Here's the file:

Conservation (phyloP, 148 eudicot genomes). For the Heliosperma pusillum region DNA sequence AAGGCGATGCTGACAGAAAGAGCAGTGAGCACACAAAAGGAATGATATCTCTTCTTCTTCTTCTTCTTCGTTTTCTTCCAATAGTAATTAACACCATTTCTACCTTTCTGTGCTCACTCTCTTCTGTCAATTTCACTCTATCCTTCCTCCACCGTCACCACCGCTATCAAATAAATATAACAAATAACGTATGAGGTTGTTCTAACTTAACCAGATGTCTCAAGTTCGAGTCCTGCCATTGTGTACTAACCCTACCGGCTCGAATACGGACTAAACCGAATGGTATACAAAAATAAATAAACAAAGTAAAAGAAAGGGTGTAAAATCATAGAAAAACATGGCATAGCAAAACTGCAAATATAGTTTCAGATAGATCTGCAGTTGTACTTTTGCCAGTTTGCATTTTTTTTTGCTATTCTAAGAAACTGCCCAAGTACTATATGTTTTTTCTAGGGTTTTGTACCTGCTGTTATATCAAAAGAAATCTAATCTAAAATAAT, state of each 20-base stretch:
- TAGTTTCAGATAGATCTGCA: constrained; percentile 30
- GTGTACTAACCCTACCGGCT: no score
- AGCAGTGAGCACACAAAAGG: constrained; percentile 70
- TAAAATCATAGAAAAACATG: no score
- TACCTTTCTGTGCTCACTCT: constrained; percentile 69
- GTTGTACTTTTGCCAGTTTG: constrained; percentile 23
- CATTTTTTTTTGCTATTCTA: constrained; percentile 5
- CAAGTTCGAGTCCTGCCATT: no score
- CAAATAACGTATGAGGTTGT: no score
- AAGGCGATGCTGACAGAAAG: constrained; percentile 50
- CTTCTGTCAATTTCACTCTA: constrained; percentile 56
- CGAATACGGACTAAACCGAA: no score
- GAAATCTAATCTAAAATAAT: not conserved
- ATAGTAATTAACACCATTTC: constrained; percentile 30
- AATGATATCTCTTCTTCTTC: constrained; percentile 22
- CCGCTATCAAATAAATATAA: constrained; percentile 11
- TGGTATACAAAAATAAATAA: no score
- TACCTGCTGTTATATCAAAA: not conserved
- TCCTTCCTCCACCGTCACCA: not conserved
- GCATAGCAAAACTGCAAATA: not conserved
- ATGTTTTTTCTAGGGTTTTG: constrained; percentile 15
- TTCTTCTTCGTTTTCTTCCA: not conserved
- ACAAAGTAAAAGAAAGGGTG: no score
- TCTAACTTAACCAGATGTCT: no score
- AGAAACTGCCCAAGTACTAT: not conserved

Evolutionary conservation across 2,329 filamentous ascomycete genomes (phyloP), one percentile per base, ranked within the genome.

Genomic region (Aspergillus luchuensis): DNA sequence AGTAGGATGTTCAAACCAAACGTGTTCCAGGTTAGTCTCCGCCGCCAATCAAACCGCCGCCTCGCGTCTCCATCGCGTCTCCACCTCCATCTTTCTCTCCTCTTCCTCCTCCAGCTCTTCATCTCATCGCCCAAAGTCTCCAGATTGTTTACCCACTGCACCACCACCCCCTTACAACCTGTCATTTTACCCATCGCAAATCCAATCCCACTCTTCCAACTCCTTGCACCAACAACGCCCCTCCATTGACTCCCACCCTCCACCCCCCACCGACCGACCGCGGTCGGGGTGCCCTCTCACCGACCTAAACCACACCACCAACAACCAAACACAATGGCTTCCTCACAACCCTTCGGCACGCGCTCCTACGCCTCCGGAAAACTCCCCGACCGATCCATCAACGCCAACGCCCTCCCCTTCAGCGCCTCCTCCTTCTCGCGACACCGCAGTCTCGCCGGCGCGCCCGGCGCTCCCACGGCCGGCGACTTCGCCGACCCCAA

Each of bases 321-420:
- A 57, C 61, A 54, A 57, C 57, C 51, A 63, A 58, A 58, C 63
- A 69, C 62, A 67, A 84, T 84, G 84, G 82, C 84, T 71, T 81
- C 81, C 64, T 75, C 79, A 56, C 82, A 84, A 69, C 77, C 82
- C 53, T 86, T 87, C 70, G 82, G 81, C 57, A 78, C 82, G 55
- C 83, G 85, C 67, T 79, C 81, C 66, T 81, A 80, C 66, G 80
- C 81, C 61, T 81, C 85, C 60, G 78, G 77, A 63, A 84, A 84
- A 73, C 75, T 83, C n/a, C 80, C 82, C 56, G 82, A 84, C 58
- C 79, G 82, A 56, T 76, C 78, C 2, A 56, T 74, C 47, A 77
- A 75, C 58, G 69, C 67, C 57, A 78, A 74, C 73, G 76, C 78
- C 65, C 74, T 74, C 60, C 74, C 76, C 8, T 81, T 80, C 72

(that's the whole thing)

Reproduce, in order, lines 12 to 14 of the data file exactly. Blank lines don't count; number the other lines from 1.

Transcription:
- CTTCTGTCAATTTCACTCTA: constrained; percentile 56
- CGAATACGGACTAAACCGAA: no score
- GAAATCTAATCTAAAATAAT: not conserved